Stocks should be crushed by global turmoil, Jim Cramer says. Instead, they're doing fine.
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Some advice for dealing with the sudden price changes that can hit a stock.
Often, that occurs when a company announces good or bad news after the bell. The next day's trading opens with a gap, and some investors strategize around it.
Investopedia has a nice breakdown on how to play the gap, and describes the four gaps that are often seen. Some show up at the end of a price pattern, before a new trend breaks or in a last-gasp attempt to jump higher or lower.
Anheuser-Busch will offer free samples at trendy bars and restaurants in hopes of gaining younger fans.
Consumer loyalty has plummeted. Sales are alarmingly low. The under-30 crowd has simply ignored the brand, USA Today reports. When you can't get noticed by one of biggest beer-drinking age groups, you have a problem.
So Anheuser-Busch InBev (BUD) is using the ultimate attention-getting weapon: free beer. Starting next week, Budweiser will begin offering free samples at trendy bars and restaurants, writes USA Today's Bruce Horovitz.
It might not make sense, but there is no denying the attraction of the yellow metal.
In 2008, I suggested one stock that investors must own in their portfolios.
No matter what was transpiring in the overall economy or market, this particular company knew how to make money and would continue doing so for many, many years.
The name of that stock was Apple (AAPL). At the time, shares traded for less than $100 each.
- Bing: How to buy gold
Now you can buy the stock for just under $300 per share. Is there a similar investment story today?
You bet, and the answer may surprise you. It certainly surprised me.
Graphic chip-maker Nvidia may not be a long-term winner, but it's just beginning a short-term climb.
By Jim Cramer, TheStreet
In any given year, you can make a lot of bonehead calls, but sometimes the biggest boneheads come back to life in a spectacular fashion. Right now I am looking darned good on a pick I was roundly criticized for: Nvidia (NVDA).
If you recall, I focused on Nvidia because it was the worst performer in the S&P 500 ($INX) for the first half of the year. I said the graphic chip-maker, which was at $10 and change at the time, would have a miserable quarter and then you would have to jump and jump fast when it reported.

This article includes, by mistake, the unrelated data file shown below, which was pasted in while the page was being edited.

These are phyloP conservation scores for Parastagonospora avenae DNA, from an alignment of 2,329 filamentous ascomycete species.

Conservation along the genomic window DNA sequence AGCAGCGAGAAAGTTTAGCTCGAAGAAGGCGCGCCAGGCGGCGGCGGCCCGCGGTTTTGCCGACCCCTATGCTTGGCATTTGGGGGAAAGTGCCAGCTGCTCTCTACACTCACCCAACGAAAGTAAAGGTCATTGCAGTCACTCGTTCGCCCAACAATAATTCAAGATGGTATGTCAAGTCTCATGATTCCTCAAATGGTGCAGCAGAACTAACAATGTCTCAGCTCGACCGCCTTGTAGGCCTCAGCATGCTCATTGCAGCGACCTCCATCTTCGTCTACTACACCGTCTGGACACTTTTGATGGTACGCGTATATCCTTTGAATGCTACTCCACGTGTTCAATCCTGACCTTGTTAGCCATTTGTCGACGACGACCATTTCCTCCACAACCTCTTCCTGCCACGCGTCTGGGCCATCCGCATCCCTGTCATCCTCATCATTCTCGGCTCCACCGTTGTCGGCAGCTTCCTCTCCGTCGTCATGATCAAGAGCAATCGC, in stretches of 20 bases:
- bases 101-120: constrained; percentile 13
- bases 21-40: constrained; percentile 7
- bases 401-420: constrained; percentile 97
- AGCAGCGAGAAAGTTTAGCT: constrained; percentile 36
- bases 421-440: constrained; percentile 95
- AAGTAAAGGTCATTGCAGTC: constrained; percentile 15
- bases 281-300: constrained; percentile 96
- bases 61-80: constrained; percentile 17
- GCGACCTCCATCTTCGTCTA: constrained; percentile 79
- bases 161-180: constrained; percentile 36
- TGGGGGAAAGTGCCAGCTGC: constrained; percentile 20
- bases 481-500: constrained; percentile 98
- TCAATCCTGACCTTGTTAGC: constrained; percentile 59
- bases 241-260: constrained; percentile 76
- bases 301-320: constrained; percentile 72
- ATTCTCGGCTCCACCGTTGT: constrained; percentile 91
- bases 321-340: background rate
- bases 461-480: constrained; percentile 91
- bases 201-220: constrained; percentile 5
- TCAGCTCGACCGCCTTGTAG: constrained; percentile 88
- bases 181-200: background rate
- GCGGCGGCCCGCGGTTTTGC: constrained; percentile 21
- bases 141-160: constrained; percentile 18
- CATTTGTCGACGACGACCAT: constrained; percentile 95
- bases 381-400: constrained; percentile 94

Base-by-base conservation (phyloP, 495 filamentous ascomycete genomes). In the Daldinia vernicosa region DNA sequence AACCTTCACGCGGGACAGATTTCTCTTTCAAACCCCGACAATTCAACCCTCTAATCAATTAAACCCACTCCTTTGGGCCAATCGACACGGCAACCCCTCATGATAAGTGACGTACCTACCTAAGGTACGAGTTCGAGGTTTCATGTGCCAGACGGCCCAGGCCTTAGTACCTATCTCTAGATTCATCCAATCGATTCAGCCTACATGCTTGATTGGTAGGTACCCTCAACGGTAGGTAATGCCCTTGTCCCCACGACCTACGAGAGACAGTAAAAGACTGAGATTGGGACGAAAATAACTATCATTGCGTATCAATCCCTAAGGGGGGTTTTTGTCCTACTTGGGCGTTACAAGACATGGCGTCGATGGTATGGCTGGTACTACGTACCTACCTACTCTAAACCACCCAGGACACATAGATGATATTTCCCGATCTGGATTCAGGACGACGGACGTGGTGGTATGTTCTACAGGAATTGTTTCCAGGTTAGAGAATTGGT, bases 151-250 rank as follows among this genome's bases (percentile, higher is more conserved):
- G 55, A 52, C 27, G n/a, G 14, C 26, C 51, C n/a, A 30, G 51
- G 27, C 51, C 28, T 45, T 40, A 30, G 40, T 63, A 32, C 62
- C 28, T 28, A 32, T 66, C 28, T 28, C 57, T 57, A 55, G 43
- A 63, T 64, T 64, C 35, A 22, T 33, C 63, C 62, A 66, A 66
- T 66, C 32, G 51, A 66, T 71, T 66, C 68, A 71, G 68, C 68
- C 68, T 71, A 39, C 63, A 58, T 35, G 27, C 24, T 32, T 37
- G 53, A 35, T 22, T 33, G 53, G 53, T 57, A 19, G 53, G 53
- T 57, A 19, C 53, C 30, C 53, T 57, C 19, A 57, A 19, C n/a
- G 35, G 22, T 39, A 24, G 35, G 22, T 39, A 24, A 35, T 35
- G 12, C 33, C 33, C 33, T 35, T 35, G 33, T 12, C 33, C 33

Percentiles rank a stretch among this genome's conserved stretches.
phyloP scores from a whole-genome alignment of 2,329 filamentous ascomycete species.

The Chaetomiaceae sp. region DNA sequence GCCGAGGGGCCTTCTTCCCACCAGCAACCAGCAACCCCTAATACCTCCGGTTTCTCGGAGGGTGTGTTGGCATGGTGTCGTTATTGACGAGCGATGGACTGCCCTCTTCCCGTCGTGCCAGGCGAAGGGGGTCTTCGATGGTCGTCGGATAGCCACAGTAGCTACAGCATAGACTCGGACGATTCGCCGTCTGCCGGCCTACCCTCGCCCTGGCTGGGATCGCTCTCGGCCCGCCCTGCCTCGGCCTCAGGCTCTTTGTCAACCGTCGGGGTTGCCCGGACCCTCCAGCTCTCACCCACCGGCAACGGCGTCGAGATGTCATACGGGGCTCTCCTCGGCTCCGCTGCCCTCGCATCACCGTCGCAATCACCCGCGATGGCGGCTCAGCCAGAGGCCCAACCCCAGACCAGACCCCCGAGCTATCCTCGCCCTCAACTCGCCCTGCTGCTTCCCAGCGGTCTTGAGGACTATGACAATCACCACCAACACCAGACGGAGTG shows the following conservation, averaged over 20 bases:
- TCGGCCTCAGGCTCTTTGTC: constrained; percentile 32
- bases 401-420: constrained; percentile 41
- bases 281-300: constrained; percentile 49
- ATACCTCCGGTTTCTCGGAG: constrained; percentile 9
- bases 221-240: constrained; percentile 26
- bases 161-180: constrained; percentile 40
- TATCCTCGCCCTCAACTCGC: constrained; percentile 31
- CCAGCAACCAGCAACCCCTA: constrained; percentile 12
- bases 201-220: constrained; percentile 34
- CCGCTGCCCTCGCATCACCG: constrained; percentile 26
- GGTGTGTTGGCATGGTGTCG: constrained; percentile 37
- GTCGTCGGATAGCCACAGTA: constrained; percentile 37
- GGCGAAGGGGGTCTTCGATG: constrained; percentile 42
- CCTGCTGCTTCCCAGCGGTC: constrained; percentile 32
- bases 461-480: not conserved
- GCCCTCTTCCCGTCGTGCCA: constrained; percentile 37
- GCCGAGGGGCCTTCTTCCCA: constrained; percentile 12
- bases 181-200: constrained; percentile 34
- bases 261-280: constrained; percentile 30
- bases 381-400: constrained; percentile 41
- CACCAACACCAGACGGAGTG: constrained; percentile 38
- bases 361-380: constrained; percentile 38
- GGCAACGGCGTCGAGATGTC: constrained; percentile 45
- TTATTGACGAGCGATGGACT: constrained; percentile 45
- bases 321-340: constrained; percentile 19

Of course, people then bought it aggressively ahead of the quarter, no doubt because they figured that I knew something and they should buy it immediately. Totally wrong.
Companies are taking advantage of low stock prices and cheap financing to buy back shares.
And why not? As one analyst notes, shares are cheap and financing is cheap. After sitting on piles of cash as the recession hit, companies are finally relenting and spending money on share repurchases. The moves show that companies are generally feeling better about where the economy is headed.
Companies in the U.S. have repurchased about $55 billion in shares since June, Bloomberg reports. That brings this year's total to about $260 billion so far, up from $125 billion in all of 2009.
The company is announcing new products this week, keeping momentum after shares hit a 9-year high.
But we'll still hear plenty about Oracle this week: The company is unveiling new products to developers and other fans at its annual Oracle OpenWorld show in San Francisco. Some 41,000 people are expected to attend.
And while an unbreakable Linux kernel and elastic clouds may not mean much to most of us, Oracle's announcements are ginning up enthusiasm within a devoted user base. The company has been on a tear lately, and it shows no signs of slowing down.
The US has not been receptive to previous buyout attempts.
By Paul Ausick
As General Motors prepares for an IPO, the company's majority owner, the U.S. government, is trying to figure out the best way to recover the $43 billion still outstanding from its loan to GM. The roster of potential investors includes everyone and everything, from individual investors to pension funds.
Well, maybe not quite everyone. GM's partner in its Chinese joint ventures, SAIC Motor Corp., may be interested in buying a stake in the U.S. automaker. GM is not commenting on the possibility, and the U.S. government's official statement on access to investors is "We expect that potential investors will be sought across multiple geographies with a focus on North American investors, in line with what is typical in similar transactions."
Economist Nouriel Roubini, famous for his pessimistic outlook, has hope for the US economy after all. That's why you should get your 'buy' list ready.
By Gary Gordon, TheStreet
Is it just me, or has the permanently glum Nouriel Roubini become a softy? The good professor has received more accolades than any other analyst or economist for predicting the demise of market-based securities in 2008, never mind the horrific calls he made the following year:
- In April 2009, near Dow 7,950, Roubini predicted the markets would retest the March lows of Dow 6,500. They never did.
- In July 2009, near Dow 8,100, he described the market's run as nothing more than a bear rally. Yet the Dow rose 38% over the next nine months.